But will the mother give up the last of her children? it matters not now where she lives, but she must part with husband or child! Self has no part in her schemes; secure in her trust in God she yields up her child to her friend, and listens not to the suggestions of those who would induce her to remain where she would still enjoy the comforts of life. Nothing should separate her from her husband. “Entreat me not to leave thee; where thou goest I will go, where thou diest I will die, and there will I be buried.”
And as the Dahcotah woman inquires of the justice of God, the faces of her children rise up before her—first in health, with bright eyes and lips parted with smiles, and then as she last saw them—their hands white to transparency, the hue of death upon their features; the shrouds, the little coffins, the cold lips, as she pressed them for the last time.
The Dahcotah looked in astonishment at the grief which for a few moments overcame the usual calmness of her kind friend; and as she wondered why, like her, she should shed bitter tears, she heard herself thus addressed—
“Do not think that you alone have been unhappy. God afflicts all his children. There is not a spot on the earth which is secure from sorrow. Have I not told you why? This world is not your home or mine. Soon will our bodies lie down in the earth—and we would forget this, if we were always happy.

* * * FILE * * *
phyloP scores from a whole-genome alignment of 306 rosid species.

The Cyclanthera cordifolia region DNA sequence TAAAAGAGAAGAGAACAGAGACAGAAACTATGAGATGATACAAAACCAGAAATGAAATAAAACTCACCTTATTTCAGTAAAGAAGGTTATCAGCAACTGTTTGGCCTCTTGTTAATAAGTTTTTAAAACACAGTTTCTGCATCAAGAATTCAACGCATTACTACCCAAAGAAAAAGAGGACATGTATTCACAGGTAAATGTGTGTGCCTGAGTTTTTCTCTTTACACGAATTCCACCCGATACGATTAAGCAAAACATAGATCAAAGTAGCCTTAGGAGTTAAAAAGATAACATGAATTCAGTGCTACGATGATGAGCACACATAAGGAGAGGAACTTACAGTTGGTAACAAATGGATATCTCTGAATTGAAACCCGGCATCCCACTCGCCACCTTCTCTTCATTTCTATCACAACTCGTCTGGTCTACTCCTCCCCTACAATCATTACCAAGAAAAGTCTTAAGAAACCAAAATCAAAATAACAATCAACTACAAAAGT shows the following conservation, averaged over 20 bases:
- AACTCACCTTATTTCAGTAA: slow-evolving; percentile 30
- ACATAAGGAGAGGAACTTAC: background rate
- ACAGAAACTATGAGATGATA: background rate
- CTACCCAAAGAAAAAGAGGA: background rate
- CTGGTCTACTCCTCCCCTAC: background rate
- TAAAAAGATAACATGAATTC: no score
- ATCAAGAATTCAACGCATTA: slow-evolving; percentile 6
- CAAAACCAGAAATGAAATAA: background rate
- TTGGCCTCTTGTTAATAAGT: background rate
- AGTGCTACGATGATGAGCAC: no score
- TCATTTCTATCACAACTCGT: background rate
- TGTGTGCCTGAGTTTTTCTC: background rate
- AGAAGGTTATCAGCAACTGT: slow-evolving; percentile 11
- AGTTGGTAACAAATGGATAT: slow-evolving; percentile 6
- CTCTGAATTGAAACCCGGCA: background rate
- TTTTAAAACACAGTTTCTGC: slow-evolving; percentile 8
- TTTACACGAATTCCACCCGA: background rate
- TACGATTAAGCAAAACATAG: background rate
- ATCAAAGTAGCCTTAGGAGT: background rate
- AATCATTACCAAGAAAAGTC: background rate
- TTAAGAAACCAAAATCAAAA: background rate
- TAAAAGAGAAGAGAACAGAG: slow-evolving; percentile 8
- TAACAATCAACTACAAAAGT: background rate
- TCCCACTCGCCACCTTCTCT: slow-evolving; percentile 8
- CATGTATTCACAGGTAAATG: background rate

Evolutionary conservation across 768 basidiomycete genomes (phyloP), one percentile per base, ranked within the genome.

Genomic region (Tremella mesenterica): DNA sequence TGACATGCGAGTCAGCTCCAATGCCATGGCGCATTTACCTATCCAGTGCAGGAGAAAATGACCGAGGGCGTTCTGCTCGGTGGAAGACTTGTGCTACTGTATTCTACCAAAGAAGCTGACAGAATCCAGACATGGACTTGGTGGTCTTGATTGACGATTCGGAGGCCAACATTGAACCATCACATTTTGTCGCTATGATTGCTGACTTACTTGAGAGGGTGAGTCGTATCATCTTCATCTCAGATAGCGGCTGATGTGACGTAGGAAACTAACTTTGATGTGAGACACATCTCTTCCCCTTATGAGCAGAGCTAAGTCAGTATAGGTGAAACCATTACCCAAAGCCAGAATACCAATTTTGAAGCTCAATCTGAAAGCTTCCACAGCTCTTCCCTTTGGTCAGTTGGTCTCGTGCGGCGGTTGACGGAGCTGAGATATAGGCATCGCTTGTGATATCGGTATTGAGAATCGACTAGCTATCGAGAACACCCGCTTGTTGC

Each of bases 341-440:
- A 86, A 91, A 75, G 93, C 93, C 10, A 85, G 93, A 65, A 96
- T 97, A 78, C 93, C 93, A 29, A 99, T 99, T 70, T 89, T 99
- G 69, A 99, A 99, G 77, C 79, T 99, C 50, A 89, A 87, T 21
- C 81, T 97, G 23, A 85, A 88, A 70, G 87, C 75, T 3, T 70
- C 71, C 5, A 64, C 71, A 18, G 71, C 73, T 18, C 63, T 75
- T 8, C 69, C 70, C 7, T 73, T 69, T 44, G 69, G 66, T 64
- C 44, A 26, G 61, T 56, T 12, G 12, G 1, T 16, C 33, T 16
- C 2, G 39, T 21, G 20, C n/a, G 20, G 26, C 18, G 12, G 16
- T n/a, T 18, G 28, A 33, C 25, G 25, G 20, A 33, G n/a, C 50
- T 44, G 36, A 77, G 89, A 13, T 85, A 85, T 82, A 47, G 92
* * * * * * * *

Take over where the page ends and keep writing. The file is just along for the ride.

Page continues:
“And you should not complain though your sorrows have been great. Do not forget the crown of thorns which pressed the brow of the Saviour, the cruel nails that pierced his hands and feet, the desertion of his friends, his fear that God his Father had forsaken him. And remember that after death the power of those who hated him ceased; the grave received but could not keep his body. He rose from the dead, and went to Heaven, where he has prepared a place for all who love him; for me and mine, I trust, and for you too, if you are careful to please him by serving him yourself, and by endeavoring to induce your friends to give up their foolish and wicked superstitions, and to worship the true God who made all things.”
The Dahcotahs believe in the existence of a Great Spirit, but they have very confused ideas of his attributes. Those who have lived near the missionaries, say that the Great Spirit lived forever, but their own minds would never have conceived such an idea. Some say that the Great Spirit has a wife.
They say that this being created all things but thunder and wild rice; and that he gave the earth and all animals to them, and that their feasts and customs were the laws by which they are to be governed. But they do not fear the anger of this deity after death.
Thunder is said to be a large bird; the name that they give to thunder is the generic term for all animals that fly. Near the source of the St. Peters is a place called Thunder-tracks—where the footprints of the thunder-bird are seen in the rocks, twenty-five miles apart.